Total Pageviews

Monday, 9 November 2020

Exploring Turkey’s disinformation ecosystem

On 28 October 2020, SEESOX held its second webinar of the Michaelmas Term. Chaired by Mehmet Karli (St Antony’s College), it brought together two speakers - Akin Ünver (Oxford Internet Institute; Department of International Relations, Kadir Has University) and Afşin Yurdakul (Haberturk News Network) - with Ezgi Başaran (St Antony’s College, Oxford) as discussant. The webinar drew on the findings of a recently-completed research project on Turkey’s digital media ecosystem carried out by EDAM, one of the leading independent think-tanks in Turkey, and funded by the US based Chrest Foundation.

Karli noted that digital media was now an increasing factor in electoral politics, and its use with the intention to mislead created what he characterised as “disinformation warfare”. While there was plenty of literature on such developments in the USA and western Europe, there was little or nothing on Turkey. At the same time, Turkey ranked among the most active countries in using social media for political communication purposes, and successive crises, such as the failed coup attempt in July 2016, terrorist attacks, elections, and protests had been heavily ‘digitally mediated’. But Turkey was also one of the most vulnerable countries to disinformation, bot usage, and cyber-attacks. How could this be dealt with?

Ünver began his presentation by suggesting that external disinformation – which got a lot of headlines – was less problematic than the domestic Turkish variety, where it had now become the norm of political communication. While independent social institutions/NGOs had been set up to carry out fact checking, the polarisation of society and the media meant that these rarely had a significant impact except where the news was obviously fake. Particularly in an environment where the vast majority got their information from TV, stories that were difficult to debunk typically achieved much greater public engagement than checked news. Turkey was confronted by an unending spiral of disinformation and counter-disinformation. The only way out would be to develop a public consensus to ban disinformation; but this would require a massive, long term effort.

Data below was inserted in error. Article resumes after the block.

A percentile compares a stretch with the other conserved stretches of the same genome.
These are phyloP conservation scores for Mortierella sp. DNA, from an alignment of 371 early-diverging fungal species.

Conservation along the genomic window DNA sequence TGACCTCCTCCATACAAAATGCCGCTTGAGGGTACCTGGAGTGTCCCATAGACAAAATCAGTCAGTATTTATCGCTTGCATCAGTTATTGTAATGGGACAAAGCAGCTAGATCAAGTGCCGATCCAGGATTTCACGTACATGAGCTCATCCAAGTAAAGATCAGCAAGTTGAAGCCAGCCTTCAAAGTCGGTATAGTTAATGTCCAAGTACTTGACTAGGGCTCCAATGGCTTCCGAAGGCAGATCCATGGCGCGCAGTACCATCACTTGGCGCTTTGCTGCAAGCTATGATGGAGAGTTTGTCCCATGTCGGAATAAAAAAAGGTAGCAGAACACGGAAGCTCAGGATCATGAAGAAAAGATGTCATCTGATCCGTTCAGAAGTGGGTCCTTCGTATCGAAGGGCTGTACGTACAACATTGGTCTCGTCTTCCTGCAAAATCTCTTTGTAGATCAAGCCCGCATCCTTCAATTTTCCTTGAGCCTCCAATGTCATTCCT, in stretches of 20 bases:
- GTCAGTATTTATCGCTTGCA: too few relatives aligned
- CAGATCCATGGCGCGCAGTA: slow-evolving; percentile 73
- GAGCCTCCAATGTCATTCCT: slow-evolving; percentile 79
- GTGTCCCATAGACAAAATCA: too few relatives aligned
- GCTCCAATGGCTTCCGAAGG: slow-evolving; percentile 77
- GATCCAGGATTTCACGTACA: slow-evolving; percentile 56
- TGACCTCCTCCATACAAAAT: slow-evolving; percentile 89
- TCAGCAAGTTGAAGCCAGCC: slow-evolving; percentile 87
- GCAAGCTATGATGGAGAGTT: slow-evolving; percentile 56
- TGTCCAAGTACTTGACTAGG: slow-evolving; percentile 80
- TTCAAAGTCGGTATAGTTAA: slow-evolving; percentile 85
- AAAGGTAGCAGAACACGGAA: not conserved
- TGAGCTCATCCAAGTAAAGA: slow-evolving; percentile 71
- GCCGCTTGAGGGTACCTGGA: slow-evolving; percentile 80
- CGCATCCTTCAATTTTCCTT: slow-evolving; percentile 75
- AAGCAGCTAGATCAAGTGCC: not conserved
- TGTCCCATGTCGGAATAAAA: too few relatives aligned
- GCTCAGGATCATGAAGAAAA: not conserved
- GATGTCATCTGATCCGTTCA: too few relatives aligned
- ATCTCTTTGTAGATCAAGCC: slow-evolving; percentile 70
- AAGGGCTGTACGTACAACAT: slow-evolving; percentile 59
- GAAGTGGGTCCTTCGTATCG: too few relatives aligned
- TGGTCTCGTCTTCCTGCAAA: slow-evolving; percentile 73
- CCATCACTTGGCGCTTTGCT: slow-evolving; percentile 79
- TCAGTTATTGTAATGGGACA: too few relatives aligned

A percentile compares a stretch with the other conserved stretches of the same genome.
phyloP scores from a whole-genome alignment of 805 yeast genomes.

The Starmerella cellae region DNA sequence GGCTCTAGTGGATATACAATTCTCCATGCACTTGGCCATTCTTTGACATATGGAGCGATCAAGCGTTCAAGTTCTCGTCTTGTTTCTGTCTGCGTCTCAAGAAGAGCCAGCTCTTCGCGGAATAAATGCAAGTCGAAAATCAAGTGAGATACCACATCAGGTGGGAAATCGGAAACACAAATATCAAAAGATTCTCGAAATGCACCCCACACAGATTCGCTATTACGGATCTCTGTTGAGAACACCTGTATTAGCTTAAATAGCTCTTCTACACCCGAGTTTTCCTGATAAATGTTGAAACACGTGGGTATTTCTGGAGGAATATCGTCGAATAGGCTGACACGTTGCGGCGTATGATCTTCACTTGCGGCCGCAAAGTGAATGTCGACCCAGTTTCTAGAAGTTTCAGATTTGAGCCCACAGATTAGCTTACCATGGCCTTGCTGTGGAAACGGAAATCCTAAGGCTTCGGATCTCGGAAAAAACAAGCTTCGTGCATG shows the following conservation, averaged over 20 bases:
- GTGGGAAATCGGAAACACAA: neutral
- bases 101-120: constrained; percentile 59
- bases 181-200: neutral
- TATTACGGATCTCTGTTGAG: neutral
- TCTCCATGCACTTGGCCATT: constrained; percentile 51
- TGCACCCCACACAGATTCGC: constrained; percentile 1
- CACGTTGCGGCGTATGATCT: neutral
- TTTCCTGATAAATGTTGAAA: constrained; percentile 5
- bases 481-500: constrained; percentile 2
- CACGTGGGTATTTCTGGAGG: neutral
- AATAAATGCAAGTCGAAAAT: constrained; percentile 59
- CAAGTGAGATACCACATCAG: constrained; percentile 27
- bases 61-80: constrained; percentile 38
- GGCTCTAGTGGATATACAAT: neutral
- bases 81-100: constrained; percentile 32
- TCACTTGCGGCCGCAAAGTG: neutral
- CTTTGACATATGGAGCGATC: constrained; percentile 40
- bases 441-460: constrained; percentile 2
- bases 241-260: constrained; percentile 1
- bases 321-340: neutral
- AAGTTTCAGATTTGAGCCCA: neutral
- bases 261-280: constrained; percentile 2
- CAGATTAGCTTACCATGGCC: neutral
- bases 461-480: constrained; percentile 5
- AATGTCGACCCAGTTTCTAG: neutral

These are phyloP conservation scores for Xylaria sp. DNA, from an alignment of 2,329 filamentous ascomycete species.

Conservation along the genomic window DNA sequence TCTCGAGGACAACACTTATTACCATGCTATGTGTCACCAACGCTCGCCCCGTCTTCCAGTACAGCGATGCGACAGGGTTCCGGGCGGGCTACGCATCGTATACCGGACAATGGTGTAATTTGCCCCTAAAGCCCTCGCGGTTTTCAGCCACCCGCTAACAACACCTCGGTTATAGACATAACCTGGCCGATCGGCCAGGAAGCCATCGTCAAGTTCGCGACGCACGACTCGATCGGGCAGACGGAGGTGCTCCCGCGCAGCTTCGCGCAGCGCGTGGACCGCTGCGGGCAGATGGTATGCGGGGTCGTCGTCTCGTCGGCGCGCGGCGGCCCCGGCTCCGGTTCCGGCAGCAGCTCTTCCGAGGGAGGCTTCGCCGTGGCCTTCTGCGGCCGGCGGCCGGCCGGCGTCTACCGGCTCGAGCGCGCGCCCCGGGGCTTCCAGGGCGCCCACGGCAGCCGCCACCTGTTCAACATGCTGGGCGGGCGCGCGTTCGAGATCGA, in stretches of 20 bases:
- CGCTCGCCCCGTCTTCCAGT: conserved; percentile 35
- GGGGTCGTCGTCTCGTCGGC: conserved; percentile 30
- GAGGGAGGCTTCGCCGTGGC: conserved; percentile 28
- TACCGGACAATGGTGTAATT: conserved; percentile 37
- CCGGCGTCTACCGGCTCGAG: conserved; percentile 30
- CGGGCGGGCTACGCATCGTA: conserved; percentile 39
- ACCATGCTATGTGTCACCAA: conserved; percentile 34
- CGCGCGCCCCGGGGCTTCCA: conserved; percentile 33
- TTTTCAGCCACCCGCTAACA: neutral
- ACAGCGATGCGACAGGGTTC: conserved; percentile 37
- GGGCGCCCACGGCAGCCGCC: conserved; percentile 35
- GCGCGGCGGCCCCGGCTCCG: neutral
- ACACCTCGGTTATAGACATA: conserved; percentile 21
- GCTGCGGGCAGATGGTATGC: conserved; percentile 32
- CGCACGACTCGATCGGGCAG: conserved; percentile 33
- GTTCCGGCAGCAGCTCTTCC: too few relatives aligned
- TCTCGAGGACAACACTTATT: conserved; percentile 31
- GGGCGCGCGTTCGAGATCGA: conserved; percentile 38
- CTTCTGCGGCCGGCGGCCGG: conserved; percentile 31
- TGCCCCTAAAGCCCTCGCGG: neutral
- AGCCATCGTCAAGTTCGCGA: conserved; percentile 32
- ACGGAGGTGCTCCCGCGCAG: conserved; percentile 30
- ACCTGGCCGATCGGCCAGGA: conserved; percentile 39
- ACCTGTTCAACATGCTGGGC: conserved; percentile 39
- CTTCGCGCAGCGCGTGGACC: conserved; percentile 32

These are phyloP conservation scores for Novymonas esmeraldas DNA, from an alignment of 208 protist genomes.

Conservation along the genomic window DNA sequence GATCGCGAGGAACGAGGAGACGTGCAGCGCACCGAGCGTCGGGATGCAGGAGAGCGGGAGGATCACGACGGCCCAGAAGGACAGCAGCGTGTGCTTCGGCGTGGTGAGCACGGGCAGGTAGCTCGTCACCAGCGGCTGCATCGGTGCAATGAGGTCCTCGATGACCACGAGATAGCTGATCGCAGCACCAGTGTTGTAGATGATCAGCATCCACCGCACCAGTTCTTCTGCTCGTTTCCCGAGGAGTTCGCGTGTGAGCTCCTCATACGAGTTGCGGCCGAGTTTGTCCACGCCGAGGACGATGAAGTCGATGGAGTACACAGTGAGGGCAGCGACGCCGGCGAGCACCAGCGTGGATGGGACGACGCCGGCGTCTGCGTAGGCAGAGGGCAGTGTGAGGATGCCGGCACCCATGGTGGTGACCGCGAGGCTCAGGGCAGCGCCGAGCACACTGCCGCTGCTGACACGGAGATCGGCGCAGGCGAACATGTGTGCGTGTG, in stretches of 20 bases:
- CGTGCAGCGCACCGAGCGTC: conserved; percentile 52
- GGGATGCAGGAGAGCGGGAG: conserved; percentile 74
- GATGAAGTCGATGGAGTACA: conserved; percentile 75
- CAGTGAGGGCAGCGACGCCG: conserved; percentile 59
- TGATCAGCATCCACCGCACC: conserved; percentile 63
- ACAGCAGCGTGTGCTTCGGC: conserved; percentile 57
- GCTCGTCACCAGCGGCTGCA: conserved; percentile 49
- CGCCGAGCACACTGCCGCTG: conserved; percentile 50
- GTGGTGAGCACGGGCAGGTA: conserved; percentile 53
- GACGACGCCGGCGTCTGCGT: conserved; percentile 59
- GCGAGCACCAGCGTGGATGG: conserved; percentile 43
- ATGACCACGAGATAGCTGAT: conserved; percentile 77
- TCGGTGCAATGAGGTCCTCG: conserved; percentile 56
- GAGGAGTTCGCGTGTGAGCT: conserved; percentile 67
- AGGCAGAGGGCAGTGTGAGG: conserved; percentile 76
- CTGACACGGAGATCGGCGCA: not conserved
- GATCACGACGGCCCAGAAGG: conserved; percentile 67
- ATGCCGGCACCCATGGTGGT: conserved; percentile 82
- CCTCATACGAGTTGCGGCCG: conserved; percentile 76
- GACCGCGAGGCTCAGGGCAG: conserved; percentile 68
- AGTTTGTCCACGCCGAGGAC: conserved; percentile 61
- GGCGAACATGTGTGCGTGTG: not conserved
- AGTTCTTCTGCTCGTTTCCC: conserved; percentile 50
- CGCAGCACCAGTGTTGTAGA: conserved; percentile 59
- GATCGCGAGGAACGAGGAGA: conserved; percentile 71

Yurdakul gave the view of a practising journalist, working in a climate of political polarisation – with constant electioneering since the early 2000s – and a weak information environment, where press freedom was shrinking and where journalists found themselves forced to focus more on navigating difficult political terrain than on their classic job of checking facts. This was exacerbated by the accelerating speed of the information cycle generated by social media, compounded by the difficult financial situation of traditional media. All this had led to lower trust in media and an increasing tendency to choose media outlets in line with one’s views - the phenomenon of ‘opposing echo chambers’. For her, the relationship between polarisation and disinformation, as the 2023 elections approach, would be critical. Its weak information environment made Turkey vulnerable to external influence.

Başaran drew parallels between developments in journalism in Turkey and globally, with the traditional media business model under increasing threat from digital media, and the absence of a level playing field, both financially and structurally. She did not think that external business models such as the Guardian, the New York Times, or the BBC, would be viable in the current Turkish environment. Fact checking agencies were not the answer, since there were risks of government takeover, and they could in any case never replace good journalistic practice. While polarisation was directly linked to the rise of social media, its root causes could be found in global upheavals. ‘Social media platforms propagated the worst in human nature.’ In the end, the solution would come only through investment in traditional newsrooms.

The subsequent Q & A covered a range of issues, including the potential knock on effects of possible US regulation on other countries – seen as unlikely in Turkey in the near term; the perverse impact in Turkey of Google restrictions on political advertising, when it had been the main weapon of opposition in response to government use of state owned of influenced traditional media; the value of undertaking a comparative study of fact checking in Poland, Hungary and Turkey; and the need for a balance of responsibility between social media platforms and individuals.

In conclusion, the panellists made the following key points:

  • That vanquishing disinformation required the survival of journalism and diverse newsrooms;
  • That robust journalism should not lead to the creation of internal divides, which opened the door to external interference;
  • That the restoration of civility to public discourse was crucial – polarising rhetoric mattered;
  • And, last but not least, that a solution to the problem of disinformation required a less polarised world, but this would not be found in the information domain alone.
This author’s view? While it may be worse in Turkey, disinformation seems to have become the norm for political activity throughout the world. And there are few obvious or easy solutions, especially in the short term.

Jonathan Scheele (SEESOX Associate; SEESOX Blog Editor)

No comments:

Post a Comment

Note: only a member of this blog may post a comment.